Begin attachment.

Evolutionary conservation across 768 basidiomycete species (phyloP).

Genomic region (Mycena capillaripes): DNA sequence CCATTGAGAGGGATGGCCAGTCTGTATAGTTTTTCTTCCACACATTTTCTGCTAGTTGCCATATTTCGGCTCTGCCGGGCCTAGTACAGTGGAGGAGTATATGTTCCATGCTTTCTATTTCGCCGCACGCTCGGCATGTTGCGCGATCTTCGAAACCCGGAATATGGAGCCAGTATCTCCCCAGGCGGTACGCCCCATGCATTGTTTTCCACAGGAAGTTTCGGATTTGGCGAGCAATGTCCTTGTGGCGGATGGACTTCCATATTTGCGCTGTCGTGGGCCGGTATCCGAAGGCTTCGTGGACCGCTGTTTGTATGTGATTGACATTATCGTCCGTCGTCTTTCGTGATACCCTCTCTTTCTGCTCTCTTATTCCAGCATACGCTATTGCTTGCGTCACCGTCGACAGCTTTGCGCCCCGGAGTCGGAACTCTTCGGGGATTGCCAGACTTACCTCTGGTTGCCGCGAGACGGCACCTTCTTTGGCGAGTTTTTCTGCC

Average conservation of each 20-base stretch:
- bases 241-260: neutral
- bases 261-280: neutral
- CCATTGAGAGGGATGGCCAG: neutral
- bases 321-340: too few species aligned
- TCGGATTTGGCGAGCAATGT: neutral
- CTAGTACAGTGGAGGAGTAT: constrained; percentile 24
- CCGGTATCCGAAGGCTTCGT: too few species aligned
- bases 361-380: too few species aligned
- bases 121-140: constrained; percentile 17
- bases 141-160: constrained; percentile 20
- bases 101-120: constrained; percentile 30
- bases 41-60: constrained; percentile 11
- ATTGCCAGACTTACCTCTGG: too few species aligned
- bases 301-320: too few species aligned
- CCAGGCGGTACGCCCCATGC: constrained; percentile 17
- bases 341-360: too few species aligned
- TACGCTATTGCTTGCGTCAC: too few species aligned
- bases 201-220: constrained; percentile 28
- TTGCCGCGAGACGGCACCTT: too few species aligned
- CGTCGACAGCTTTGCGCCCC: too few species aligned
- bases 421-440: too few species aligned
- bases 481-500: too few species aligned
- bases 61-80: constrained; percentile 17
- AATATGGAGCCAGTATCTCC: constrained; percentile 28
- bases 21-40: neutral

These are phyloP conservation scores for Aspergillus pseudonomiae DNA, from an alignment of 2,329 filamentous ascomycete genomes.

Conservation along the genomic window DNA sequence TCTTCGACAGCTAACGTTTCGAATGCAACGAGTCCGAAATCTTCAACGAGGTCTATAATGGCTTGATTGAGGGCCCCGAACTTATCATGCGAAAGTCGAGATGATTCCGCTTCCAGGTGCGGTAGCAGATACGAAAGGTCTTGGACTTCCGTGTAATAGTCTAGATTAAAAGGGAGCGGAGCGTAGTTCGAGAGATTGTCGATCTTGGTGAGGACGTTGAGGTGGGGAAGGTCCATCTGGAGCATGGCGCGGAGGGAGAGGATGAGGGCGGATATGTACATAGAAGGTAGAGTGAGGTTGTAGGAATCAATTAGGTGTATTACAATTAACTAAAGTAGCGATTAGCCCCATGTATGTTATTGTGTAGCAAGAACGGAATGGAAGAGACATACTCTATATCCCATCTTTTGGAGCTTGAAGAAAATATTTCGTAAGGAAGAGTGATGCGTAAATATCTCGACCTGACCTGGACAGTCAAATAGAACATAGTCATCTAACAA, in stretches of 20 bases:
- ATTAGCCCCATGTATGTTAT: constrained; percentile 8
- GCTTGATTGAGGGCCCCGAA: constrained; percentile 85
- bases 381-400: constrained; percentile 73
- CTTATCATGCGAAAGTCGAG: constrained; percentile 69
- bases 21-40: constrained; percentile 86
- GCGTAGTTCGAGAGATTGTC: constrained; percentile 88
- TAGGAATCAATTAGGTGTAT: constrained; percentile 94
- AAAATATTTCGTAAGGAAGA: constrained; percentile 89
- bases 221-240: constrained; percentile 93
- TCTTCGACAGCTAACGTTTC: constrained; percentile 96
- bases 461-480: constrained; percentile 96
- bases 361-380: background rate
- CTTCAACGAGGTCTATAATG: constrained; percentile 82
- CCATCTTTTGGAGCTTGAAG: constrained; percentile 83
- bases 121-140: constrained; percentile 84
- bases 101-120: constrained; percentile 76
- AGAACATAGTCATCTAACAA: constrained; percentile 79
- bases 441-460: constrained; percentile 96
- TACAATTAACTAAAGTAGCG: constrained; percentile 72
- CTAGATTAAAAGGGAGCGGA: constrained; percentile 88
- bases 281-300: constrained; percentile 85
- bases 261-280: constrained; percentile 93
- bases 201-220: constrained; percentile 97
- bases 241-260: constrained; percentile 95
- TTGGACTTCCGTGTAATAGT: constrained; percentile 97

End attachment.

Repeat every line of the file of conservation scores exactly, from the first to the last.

Evolutionary conservation across 768 basidiomycete species (phyloP).

Genomic region (Mycena capillaripes): DNA sequence CCATTGAGAGGGATGGCCAGTCTGTATAGTTTTTCTTCCACACATTTTCTGCTAGTTGCCATATTTCGGCTCTGCCGGGCCTAGTACAGTGGAGGAGTATATGTTCCATGCTTTCTATTTCGCCGCACGCTCGGCATGTTGCGCGATCTTCGAAACCCGGAATATGGAGCCAGTATCTCCCCAGGCGGTACGCCCCATGCATTGTTTTCCACAGGAAGTTTCGGATTTGGCGAGCAATGTCCTTGTGGCGGATGGACTTCCATATTTGCGCTGTCGTGGGCCGGTATCCGAAGGCTTCGTGGACCGCTGTTTGTATGTGATTGACATTATCGTCCGTCGTCTTTCGTGATACCCTCTCTTTCTGCTCTCTTATTCCAGCATACGCTATTGCTTGCGTCACCGTCGACAGCTTTGCGCCCCGGAGTCGGAACTCTTCGGGGATTGCCAGACTTACCTCTGGTTGCCGCGAGACGGCACCTTCTTTGGCGAGTTTTTCTGCC

Average conservation of each 20-base stretch:
- bases 241-260: neutral
- bases 261-280: neutral
- CCATTGAGAGGGATGGCCAG: neutral
- bases 321-340: too few species aligned
- TCGGATTTGGCGAGCAATGT: neutral
- CTAGTACAGTGGAGGAGTAT: constrained; percentile 24
- CCGGTATCCGAAGGCTTCGT: too few species aligned
- bases 361-380: too few species aligned
- bases 121-140: constrained; percentile 17
- bases 141-160: constrained; percentile 20
- bases 101-120: constrained; percentile 30
- bases 41-60: constrained; percentile 11
- ATTGCCAGACTTACCTCTGG: too few species aligned
- bases 301-320: too few species aligned
- CCAGGCGGTACGCCCCATGC: constrained; percentile 17
- bases 341-360: too few species aligned
- TACGCTATTGCTTGCGTCAC: too few species aligned
- bases 201-220: constrained; percentile 28
- TTGCCGCGAGACGGCACCTT: too few species aligned
- CGTCGACAGCTTTGCGCCCC: too few species aligned
- bases 421-440: too few species aligned
- bases 481-500: too few species aligned
- bases 61-80: constrained; percentile 17
- AATATGGAGCCAGTATCTCC: constrained; percentile 28
- bases 21-40: neutral

These are phyloP conservation scores for Aspergillus pseudonomiae DNA, from an alignment of 2,329 filamentous ascomycete genomes.

Conservation along the genomic window DNA sequence TCTTCGACAGCTAACGTTTCGAATGCAACGAGTCCGAAATCTTCAACGAGGTCTATAATGGCTTGATTGAGGGCCCCGAACTTATCATGCGAAAGTCGAGATGATTCCGCTTCCAGGTGCGGTAGCAGATACGAAAGGTCTTGGACTTCCGTGTAATAGTCTAGATTAAAAGGGAGCGGAGCGTAGTTCGAGAGATTGTCGATCTTGGTGAGGACGTTGAGGTGGGGAAGGTCCATCTGGAGCATGGCGCGGAGGGAGAGGATGAGGGCGGATATGTACATAGAAGGTAGAGTGAGGTTGTAGGAATCAATTAGGTGTATTACAATTAACTAAAGTAGCGATTAGCCCCATGTATGTTATTGTGTAGCAAGAACGGAATGGAAGAGACATACTCTATATCCCATCTTTTGGAGCTTGAAGAAAATATTTCGTAAGGAAGAGTGATGCGTAAATATCTCGACCTGACCTGGACAGTCAAATAGAACATAGTCATCTAACAA, in stretches of 20 bases:
- ATTAGCCCCATGTATGTTAT: constrained; percentile 8
- GCTTGATTGAGGGCCCCGAA: constrained; percentile 85
- bases 381-400: constrained; percentile 73
- CTTATCATGCGAAAGTCGAG: constrained; percentile 69
- bases 21-40: constrained; percentile 86
- GCGTAGTTCGAGAGATTGTC: constrained; percentile 88
- TAGGAATCAATTAGGTGTAT: constrained; percentile 94
- AAAATATTTCGTAAGGAAGA: constrained; percentile 89
- bases 221-240: constrained; percentile 93
- TCTTCGACAGCTAACGTTTC: constrained; percentile 96
- bases 461-480: constrained; percentile 96
- bases 361-380: background rate
- CTTCAACGAGGTCTATAATG: constrained; percentile 82
- CCATCTTTTGGAGCTTGAAG: constrained; percentile 83
- bases 121-140: constrained; percentile 84
- bases 101-120: constrained; percentile 76
- AGAACATAGTCATCTAACAA: constrained; percentile 79
- bases 441-460: constrained; percentile 96
- TACAATTAACTAAAGTAGCG: constrained; percentile 72
- CTAGATTAAAAGGGAGCGGA: constrained; percentile 88
- bases 281-300: constrained; percentile 85
- bases 261-280: constrained; percentile 93
- bases 201-220: constrained; percentile 97
- bases 241-260: constrained; percentile 95
- TTGGACTTCCGTGTAATAGT: constrained; percentile 97